There are three tracks from the LP in this mix. The first, ‘Love You More Each Day’ one of two Boettcher compositions wouldn’t have sounded out of place in the Top 40 of 1973. It’s a cool song, if lacking in the adventurous reach of his classic work. ‘Malachi Star’ was composed by Waddy Wachtel and Judi Pulver, members of another band that Boettcher had worked with in the studio, Twice Nicely . The song has a kind of ‘cosmic country’ vibe and features a great vocal by Curt and a wonderful arrangement. ‘Love You Yes I Do’ features Curt and Web Burell singing in harmony. All told ‘There’s An Innocent Face’ isn’t a bad record, but it does seem light years away from the Millennium.
I’ve included one track from the California project of the mid-70s. Though Curt was the “leader” on the sessions, there was intermittent involvement by Gary Usher, Terry Melcher, Bruce Johnston and even Brian Wilson. It was as if the mid-60s California surf music mafia decided to get together and storm the charts one more time. Unfortunately, proving the old saying about the difficulties of too many cooks, the surviving tracks, as gathered on the reissue ‘California Music’ is a truly odd mix of pop, poorly chosen cover material and even ill advised forays into the world of disco. The track included here, ‘Happy In Hollywood’ reprises the mid-70s west coast feel of some of the tracks on ‘There’s An Innocent Face’, yet I hear a touch more of the ‘old’ Curt shining through. Oddly enough he wrote very little of the material on the sessions (this song was written by David Batteau).
The final track in the mix was another pleasant surprise. While trolling the web one day in search of Curt Boettcher information I stumbled on the almost incomprehensibly cool fact that ‘I Just Want To Be Your Friend’ had actually been recorded and released by the Brady Bunch. There on their 1972 LP ‘Meet the Brady Bunch’ alongside covers of several contemporary pop hits was a very nice version of Boettcher’s ‘I Just Want To Be Your Friend’. I have no idea how their handlers got their hands on the song but against all odds it ended up sounding quite good.
After the mid-70s, Boettcher scaled back his production work almost completely, working extensively as a backing vocalist on albums by the likes of , Helen Reddy, Dennis Wilson, Bob Crewe, Bruce Johnston, Tanya Tucker, Elton John and the soundtrack to the movie ‘Grease’. He did work in the studio on a number of projects in the Beach Boys ‘family’, including albums by Mike Love, Bruce Johnston and the Beach Boys themselves, including their 1979 disco single ‘Here Comes the Night’.
He produced a few more albums, by Geno Washington and the doowop group the Diamonds among others, but never really returned to the studio with the vision of his creative heyday.
Boettcher was only 43 when he passed away in 1987. One can only imagine what he might have been capable of if he’d had the chance to work again after his rediscovery be a new generation of fans. The temptation is to see the Curt Boettcher of the 70s and 80s as some kind of lost man, having been stripped of his ability to create his art by a fickle and ignorant marketplace. It’s also possible that his vision was one that would not translate outside of that mid-to-late 60s ‘anything goes’ creative explosion. The kind of genius he was able to commit to tape may simply have been pushed out of style as the 60s came to a close. His sound wouldn’t fit in the overly serious, self-indulgent progressive sound, but at the same time was too elaborate to fit into the birth cries of the stripped down era of power pop. Perhaps time and fashion had simply passed him by, and instead of crafting a 70s-centric version of his 60s self, he decided not to wrestle with it and went, as they say, with the flow.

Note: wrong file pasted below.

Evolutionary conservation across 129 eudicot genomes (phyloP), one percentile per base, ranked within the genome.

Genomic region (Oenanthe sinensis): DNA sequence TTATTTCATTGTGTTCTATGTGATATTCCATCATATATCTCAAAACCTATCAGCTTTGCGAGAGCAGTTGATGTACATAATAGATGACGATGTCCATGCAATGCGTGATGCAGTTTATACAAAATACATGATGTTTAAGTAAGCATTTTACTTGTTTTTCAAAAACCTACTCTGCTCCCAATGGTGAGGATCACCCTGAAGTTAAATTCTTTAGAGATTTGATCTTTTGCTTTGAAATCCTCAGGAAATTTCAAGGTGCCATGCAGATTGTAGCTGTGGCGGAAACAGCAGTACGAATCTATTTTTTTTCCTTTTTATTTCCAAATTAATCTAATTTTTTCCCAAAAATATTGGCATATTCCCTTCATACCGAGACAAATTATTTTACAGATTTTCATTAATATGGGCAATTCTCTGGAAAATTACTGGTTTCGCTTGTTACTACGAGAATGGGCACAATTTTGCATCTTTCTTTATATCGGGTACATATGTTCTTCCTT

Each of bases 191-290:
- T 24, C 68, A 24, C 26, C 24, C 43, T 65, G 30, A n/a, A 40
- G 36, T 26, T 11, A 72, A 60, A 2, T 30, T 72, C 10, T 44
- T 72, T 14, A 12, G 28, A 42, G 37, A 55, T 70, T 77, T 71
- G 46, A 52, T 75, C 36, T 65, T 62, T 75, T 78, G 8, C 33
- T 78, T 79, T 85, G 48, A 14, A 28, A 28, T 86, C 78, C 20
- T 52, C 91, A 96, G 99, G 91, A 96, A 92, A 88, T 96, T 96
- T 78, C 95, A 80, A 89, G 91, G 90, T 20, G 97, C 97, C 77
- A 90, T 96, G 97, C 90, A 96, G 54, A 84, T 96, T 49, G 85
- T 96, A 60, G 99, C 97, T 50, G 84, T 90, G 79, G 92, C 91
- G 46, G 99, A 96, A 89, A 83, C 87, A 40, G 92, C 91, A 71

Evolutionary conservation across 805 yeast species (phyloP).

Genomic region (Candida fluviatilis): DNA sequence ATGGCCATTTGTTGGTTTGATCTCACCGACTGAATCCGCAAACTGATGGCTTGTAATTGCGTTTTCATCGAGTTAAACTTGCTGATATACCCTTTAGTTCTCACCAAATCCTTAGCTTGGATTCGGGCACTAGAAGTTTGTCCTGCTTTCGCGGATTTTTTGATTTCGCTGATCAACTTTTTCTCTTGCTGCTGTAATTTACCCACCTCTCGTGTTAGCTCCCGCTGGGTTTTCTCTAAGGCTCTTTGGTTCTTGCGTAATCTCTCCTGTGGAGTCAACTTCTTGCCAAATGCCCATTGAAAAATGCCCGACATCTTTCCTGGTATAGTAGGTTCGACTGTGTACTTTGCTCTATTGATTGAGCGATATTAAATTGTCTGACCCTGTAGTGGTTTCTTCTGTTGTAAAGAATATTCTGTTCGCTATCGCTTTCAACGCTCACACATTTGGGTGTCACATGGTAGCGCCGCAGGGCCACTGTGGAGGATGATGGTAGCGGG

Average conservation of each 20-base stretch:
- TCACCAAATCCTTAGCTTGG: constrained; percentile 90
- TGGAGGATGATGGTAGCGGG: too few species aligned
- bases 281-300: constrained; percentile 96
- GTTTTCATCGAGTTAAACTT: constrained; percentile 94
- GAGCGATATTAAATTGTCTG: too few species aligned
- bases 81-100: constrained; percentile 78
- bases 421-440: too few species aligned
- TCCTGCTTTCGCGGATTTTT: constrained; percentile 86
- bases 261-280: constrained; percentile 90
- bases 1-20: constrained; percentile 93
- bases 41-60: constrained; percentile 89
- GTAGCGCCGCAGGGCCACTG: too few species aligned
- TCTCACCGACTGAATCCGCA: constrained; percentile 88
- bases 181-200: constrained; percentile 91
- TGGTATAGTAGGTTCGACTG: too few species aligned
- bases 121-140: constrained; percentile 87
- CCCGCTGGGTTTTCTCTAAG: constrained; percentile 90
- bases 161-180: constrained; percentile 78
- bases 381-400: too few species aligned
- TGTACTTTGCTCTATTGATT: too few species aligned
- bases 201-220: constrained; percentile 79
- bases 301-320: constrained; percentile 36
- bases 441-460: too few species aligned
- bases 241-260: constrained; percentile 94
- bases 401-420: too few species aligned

As it is, his legion of devoted fans have brought his body of work (some of it more essential than others) back into print, exploring the back alleys of his recorded work exhaustively. The previously mentioned ‘Magic Time’ comp (centering on the Ballroom and Millennium sessions) is filled with great work. Released by Sundazed (the finest 60s reissue label out there), the set is well annotated, as is the Sagittarius ‘Present Tense’ reissue on the same label. The second Sagittarius album – which featured much less Boettcher material – has also been reissued, as have a number of collections of demos and unreleased sessions. Millennium member Joey Stec has created the label Sonic Past to issue Boettcher-related material, and the comp ‘Another Time’ features demo versions of many familiar songs (including ‘Along Comes Mary’) and a lot of other cool stuff.
There are also a number of reissues of many Boettcher-related projects that I did not include material from, including LPs by Bobby Jameson, Michele O’Malley, and later material by Eternity’s Children that should keep Boettcher completists busy for some time.
I hope you dig the mix, and that it opens up another musical avenue for you to explore.
See you next week.
* There are also a number of other Boettcher-related tracks that didn’t fit into this mix stored in the Iron Leg archives for future use
**Aside from the Levis commercial and the two Hep Stars tracks, everything here is recorded from original vinyl.
***I had originally placed the formation of the Millennium after the Sagittarius project. Millennium member Michael Fennelly wrote to correct this (see comments) and I made the chage accordingly.
PS Head over to Funky16Corners for some funk.
PSS Check out Paperback Rider too…